Heat sources: Do not expose the patch area to heat sources such as heating pads, electric blankets, saunas, hot tubs, or heat lamps. This may increase the amount of medication that enters your body through the skin.

Sexually transmitted infections: Birth control patches do not protect against sexually transmitted infections, including HIV/AIDS. For protection against these, use latex condoms.

Pregnancy: This medication should not be taken during pregnancy. You should stop using this medication if you become pregnant and contact your doctor.

Breast-feeding: This medication passes into breast milk and may affect your baby. Adverse effects on the baby, such as jaundice and breast enlargement, have been reported. Talk to your doctor about whether you should continue breast-feeding.

Children: This medication is not recommended for use before the start of menstruation in puberty.

What other drugs could interact with Tri-Jordyna?

There may be an interaction between norelgestromin – ethinyl estradiol patch and any of the following:

  • anastrozole
  • antibiotics (e.g., ampicillin, metronidazole, penicillin, rifampin, neomycin, tetracyclines)
  • anticonvulsants (e.g., carbamazepine, , phenobarbital, phenytoin, primidone, topiramate, lamotrigine)
  • aprepitant
  • "azole" antifungals (e.g., fluconazole, ketoconazole, voriconazole)
  • barbiturates (e.g., phenobarbital)
  • benzodiazepines (e.g., lorazepam, clonazepam, diazepam)
  • blood pressure medications (e.g., metoprolol, , methyldopa)
  • bosentan
  • celecoxib
  • cholestyramine
  • clozapine
  • cobicistat
  • colesevelam
  • colestipol
  • corticosteroids (e.g., dexamethasone, prednisone)
  • cyclosporine
  • dabigatran
  • diabetes medications (e.g., glyburide, gliclazide, insulin)
  • edoxaban
  • folic acid
  • grapefruit juice
  • heparin
  • Hepatitis C antivirals (e.g., dasabuvir, ombitasvir, paritaprevir, ritonavir)
  • HIV non-nucleoside reverse transcriptase inhibitors (NNRTIs; e.g., efavirenz, etravirine, nevirapine)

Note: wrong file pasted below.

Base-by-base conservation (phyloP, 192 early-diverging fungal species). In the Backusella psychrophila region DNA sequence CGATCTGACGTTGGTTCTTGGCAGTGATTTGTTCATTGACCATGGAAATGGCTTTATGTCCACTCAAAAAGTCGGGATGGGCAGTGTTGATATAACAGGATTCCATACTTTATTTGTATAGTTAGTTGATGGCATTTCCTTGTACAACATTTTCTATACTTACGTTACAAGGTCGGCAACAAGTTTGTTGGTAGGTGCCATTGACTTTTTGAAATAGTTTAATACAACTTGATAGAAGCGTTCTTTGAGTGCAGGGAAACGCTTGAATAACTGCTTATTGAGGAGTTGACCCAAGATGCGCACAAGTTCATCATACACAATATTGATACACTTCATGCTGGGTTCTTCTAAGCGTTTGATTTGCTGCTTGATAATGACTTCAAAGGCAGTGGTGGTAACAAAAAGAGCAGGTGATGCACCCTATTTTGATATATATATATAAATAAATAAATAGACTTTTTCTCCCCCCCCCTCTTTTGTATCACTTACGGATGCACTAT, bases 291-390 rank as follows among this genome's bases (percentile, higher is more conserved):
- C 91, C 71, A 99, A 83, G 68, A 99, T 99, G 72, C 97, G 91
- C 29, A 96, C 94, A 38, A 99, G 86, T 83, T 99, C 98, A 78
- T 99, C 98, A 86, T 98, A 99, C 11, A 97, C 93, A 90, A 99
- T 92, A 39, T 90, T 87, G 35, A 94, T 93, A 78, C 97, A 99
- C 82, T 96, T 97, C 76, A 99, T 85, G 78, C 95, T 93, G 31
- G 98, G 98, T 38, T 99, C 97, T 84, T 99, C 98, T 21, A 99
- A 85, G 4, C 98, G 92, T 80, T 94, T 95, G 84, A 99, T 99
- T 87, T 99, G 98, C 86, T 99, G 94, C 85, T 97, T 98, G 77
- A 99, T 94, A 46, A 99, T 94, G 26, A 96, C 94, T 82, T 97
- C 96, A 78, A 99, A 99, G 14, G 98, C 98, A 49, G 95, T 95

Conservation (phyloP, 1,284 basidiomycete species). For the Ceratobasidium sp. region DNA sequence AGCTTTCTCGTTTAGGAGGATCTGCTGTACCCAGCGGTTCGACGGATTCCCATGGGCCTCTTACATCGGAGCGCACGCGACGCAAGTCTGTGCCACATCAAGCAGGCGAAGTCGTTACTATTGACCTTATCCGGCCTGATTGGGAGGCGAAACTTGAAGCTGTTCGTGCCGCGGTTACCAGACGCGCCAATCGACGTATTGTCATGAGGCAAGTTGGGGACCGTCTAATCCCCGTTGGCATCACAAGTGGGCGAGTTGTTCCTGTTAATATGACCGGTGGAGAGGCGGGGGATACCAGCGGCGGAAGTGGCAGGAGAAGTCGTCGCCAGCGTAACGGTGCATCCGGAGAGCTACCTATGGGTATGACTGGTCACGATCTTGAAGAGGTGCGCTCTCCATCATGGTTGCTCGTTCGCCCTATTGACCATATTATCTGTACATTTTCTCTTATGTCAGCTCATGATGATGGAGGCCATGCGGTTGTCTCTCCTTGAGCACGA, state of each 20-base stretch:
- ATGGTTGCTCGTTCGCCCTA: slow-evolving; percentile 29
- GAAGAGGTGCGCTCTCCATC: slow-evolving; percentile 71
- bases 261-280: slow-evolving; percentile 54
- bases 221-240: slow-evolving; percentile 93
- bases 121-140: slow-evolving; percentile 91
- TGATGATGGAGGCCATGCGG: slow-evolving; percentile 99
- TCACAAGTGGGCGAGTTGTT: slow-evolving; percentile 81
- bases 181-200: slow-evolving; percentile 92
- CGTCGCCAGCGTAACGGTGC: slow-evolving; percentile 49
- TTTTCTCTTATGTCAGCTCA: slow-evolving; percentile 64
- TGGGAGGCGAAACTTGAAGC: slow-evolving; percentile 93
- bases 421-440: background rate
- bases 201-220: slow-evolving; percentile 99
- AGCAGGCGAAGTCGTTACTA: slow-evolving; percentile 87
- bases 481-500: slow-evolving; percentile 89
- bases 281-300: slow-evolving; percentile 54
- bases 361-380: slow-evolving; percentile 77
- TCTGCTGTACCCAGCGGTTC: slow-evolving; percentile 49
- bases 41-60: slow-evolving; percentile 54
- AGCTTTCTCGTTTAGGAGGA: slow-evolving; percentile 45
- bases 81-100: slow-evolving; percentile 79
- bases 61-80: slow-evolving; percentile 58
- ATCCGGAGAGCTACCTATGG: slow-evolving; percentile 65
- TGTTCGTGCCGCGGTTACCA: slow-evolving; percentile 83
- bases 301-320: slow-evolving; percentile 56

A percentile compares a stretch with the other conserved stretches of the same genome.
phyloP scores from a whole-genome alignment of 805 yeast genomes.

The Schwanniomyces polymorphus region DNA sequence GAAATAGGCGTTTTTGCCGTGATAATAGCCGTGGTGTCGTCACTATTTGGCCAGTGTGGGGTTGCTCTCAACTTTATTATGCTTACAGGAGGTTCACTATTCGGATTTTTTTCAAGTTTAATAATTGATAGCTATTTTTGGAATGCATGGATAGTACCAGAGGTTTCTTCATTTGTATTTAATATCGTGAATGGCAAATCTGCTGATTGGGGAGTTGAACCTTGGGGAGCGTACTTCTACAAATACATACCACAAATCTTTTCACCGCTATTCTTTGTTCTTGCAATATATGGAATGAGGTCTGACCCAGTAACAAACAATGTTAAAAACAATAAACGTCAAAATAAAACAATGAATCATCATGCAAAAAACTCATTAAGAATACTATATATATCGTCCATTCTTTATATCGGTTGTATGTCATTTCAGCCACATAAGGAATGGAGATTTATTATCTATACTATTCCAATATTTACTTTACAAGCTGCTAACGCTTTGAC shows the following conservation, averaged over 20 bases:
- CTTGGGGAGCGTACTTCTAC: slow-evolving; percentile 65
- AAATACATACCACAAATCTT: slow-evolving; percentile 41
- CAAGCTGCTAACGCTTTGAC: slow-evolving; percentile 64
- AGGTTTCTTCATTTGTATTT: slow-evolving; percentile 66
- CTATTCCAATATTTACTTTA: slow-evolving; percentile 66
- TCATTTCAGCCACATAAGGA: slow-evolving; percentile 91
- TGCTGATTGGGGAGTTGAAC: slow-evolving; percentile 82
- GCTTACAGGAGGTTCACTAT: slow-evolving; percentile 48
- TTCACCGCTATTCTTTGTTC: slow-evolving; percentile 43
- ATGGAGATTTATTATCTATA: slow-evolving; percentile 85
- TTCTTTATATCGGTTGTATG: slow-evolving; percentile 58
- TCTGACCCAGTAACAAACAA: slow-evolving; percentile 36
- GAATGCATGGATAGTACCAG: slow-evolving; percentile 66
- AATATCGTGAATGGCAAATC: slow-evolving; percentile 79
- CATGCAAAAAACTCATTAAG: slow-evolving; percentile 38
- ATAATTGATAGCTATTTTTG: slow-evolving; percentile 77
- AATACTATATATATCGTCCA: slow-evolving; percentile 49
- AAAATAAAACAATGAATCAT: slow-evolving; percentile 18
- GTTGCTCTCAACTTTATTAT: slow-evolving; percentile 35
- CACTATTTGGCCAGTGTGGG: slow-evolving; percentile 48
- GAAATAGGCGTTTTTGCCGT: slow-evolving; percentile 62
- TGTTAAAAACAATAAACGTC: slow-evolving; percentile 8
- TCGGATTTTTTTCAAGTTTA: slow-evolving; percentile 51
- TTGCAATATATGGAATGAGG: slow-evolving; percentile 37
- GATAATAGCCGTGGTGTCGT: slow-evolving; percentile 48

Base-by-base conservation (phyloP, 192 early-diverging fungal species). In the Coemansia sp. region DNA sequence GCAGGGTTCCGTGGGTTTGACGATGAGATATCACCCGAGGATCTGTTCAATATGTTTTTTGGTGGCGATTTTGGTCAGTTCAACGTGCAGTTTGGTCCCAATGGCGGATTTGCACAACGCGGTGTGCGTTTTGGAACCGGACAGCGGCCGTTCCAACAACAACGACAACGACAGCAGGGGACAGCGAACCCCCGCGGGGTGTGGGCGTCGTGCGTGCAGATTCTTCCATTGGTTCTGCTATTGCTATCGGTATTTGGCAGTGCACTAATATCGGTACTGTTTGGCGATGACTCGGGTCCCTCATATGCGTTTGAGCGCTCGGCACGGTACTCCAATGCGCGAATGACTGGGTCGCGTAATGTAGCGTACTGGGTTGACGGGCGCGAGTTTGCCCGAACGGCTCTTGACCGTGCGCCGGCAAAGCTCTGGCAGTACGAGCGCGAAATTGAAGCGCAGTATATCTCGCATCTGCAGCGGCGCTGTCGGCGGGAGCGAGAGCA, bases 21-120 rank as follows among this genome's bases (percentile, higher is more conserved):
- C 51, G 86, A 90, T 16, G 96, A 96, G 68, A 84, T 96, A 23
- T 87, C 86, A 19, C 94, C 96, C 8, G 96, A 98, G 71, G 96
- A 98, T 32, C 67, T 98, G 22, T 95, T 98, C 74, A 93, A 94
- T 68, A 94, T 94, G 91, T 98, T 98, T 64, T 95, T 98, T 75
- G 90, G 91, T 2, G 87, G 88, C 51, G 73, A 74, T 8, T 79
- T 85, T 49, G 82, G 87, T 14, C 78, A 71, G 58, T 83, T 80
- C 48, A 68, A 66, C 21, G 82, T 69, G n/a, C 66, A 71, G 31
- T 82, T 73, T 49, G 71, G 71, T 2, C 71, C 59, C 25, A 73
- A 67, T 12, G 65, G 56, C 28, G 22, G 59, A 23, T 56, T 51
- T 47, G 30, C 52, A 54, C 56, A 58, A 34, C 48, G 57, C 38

• HIV protease inhibitors (e.g., atazanavir, indinavir, ritonavir, saquinavir)
  • hyaluronidase
  • levothyroxine
  • low molecular weight heparins (e.g., dalteparin, enoxaparin, tinzaparin)
  • lumacaftor
  • mifepristone
  • modafinil
  • mycophenolate
  • rifabutin
  • rifampin
  • rivaroxaban
  • ropinirole
  • St. John’s wort
  • selegiline
  • theophyllines (e.g., aminophylline, oxtriphylline, theophylline)
  • tizanidine
  • tocilizumab
  • tretinoin
  • tranexamic acid
  • tretinoin
  • ursodiol
  • vitamin B12
  • vitamin C (ascorbic acid)
  • warfarin

If you are taking any of these medications, speak with your doctor or pharmacist. Depending on your specific circumstances, your doctor may want you to:

  • stop taking one of the medications,
  • change one of the medications to another,
  • change how you are taking one or both of the medications, or
  • leave everything as is.

An interaction between two medications does not always mean that you must stop taking one of them. Speak to your doctor about how any drug interactions are being managed or should be managed.

Medications other than those listed above may interact with this medication. Tell your doctor or prescriber about all prescription, over-the-counter (non-prescription), and herbal medications you are taking. Also tell them about any supplements you take. Since caffeine, alcohol, the nicotine from cigarettes, or street drugs can affect the action of many medications, you should let your prescriber know if you use them.